noun eti·ol·o·gy \ˌē-tē-ˈä-lə-jē\
plural eti·ol·o·gies

Definition of ETIOLOGY

:  cause, origin; specifically :  the cause of a disease or abnormal condition
:  a branch of knowledge concerned with causes; specifically :  a branch of medical science concerned with the causes and origins of diseases

Examples of ETIOLOGY

  1. The scarf had been purchased in one of those tiny, exquisitely organized stores that can seduce you into thinking it matters less what you wear than how you accessorize what you wear, and the scarf came in just the noncolor colors that I like: mustard and khaki and taupe, shades of dun, nothing too vivid, yet subtly enlivening. I have traced the etiology of this object the better to convey the irrational significance of its loss. —Daphne Merkin, New York Times Magazine, 5 May 1991

Origin of ETIOLOGY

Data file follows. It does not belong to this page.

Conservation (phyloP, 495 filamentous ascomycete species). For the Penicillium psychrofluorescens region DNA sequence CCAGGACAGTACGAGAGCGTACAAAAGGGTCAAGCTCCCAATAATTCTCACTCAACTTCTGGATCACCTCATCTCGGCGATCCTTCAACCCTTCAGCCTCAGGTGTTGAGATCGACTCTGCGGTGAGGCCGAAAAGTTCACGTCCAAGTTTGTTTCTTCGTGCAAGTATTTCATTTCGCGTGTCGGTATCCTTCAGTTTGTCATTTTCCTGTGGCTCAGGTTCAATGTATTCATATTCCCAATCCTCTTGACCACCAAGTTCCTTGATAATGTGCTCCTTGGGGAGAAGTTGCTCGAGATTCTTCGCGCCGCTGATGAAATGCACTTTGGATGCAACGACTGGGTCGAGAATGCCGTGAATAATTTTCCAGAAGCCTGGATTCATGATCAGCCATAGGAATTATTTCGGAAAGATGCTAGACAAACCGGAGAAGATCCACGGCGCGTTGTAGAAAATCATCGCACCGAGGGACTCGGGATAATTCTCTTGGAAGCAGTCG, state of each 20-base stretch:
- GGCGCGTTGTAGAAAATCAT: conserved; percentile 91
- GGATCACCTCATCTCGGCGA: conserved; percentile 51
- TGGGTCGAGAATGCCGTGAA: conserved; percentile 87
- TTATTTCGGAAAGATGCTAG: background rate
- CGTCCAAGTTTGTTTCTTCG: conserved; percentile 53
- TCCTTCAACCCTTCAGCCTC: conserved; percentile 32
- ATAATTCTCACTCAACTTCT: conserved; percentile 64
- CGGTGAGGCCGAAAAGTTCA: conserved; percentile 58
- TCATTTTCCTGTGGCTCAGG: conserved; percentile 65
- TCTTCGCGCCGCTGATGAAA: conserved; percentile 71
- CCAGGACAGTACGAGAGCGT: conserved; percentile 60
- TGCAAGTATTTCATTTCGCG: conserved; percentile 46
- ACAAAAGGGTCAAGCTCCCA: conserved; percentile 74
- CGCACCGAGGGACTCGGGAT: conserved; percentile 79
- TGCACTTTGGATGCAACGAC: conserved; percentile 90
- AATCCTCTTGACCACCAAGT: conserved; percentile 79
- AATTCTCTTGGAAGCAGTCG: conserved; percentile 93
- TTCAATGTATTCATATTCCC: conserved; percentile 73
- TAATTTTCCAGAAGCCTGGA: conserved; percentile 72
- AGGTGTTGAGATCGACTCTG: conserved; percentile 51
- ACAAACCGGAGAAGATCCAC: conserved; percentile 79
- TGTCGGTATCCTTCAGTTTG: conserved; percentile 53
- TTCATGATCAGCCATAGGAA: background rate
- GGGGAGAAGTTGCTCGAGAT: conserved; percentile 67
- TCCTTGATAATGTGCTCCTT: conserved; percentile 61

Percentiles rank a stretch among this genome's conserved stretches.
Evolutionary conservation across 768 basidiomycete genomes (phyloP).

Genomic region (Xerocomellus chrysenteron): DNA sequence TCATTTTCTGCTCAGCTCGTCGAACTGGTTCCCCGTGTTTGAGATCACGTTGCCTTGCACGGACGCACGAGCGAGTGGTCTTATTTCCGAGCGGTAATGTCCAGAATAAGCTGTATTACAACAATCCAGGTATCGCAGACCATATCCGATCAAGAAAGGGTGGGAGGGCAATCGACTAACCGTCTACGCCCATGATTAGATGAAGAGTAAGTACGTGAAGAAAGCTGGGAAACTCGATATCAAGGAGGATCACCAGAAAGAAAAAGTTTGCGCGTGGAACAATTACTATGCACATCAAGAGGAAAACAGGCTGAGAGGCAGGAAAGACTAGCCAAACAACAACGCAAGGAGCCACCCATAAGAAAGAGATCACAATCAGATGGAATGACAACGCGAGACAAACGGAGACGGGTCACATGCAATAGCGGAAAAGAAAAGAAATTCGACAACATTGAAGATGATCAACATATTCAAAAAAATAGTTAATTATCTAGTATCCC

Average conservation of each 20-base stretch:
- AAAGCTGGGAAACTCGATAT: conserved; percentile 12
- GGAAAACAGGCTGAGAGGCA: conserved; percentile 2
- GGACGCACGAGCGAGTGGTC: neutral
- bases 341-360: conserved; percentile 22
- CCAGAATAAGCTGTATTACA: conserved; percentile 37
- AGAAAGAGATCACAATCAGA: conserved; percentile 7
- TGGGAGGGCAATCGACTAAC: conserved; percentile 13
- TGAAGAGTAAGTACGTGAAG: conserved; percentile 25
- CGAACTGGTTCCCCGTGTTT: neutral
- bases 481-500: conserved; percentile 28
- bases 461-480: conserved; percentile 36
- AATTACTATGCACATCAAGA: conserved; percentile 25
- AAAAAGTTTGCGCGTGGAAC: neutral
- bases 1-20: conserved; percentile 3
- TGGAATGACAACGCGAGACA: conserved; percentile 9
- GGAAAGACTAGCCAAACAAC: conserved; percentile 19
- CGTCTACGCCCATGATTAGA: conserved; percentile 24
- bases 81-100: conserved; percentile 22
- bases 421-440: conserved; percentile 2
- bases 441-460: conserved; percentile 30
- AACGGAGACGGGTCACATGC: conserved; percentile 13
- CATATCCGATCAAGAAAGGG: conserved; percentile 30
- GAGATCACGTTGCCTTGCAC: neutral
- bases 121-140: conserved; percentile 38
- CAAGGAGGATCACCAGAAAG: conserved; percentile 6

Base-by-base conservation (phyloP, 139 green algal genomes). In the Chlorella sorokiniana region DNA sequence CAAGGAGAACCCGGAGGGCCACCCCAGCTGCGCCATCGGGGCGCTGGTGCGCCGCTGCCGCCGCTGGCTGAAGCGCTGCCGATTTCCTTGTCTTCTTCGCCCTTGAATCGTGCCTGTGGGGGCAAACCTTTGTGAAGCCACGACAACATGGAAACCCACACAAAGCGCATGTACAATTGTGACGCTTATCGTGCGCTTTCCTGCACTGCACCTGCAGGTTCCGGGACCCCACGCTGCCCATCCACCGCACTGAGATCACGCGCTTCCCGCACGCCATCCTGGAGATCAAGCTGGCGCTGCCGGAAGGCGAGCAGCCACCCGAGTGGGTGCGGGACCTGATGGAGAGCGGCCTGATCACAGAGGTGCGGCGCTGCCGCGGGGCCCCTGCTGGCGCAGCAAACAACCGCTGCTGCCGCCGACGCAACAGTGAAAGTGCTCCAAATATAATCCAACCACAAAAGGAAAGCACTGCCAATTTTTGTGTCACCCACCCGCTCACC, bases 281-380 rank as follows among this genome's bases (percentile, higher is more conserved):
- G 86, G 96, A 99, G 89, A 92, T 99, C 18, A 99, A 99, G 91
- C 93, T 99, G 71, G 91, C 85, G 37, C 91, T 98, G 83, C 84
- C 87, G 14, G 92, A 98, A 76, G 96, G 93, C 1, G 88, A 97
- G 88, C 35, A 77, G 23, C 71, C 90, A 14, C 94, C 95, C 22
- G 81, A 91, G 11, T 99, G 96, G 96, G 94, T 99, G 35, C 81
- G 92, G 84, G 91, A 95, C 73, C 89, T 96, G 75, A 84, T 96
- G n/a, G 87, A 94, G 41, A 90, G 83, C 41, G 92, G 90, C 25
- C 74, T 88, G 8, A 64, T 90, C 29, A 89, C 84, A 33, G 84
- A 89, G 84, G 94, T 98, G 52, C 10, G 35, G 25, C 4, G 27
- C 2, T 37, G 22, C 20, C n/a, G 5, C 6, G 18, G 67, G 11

Medieval Latin aetiologia statement of causes, from Greek aitiologia, from aitia cause
First Known Use: circa 1555

Other Medicine Terms

analgesia, angina, diabetes, hepatitis, homeopathy, logorrhea, palliate, pandemic
Medical Dictionary


noun eti·ol·o·gy
plural eti·ol·o·gies

Medical Definition of ETIOLOGY

:  the cause or causes of a disease or abnormal condition <some types of cancer have a viral etiology> <a multiple etiology in which biological, psychological, and sociocultural factors all play a role—M. E. Jackson et al>
:  a branch of medical science dealing with the causes and origin of diseases

Variants of ETIOLOGY

eti·ol·o·gy or chiefly British ae·ti·ol·o·gy \ˌēt-ē-ˈäl-ə-jē\


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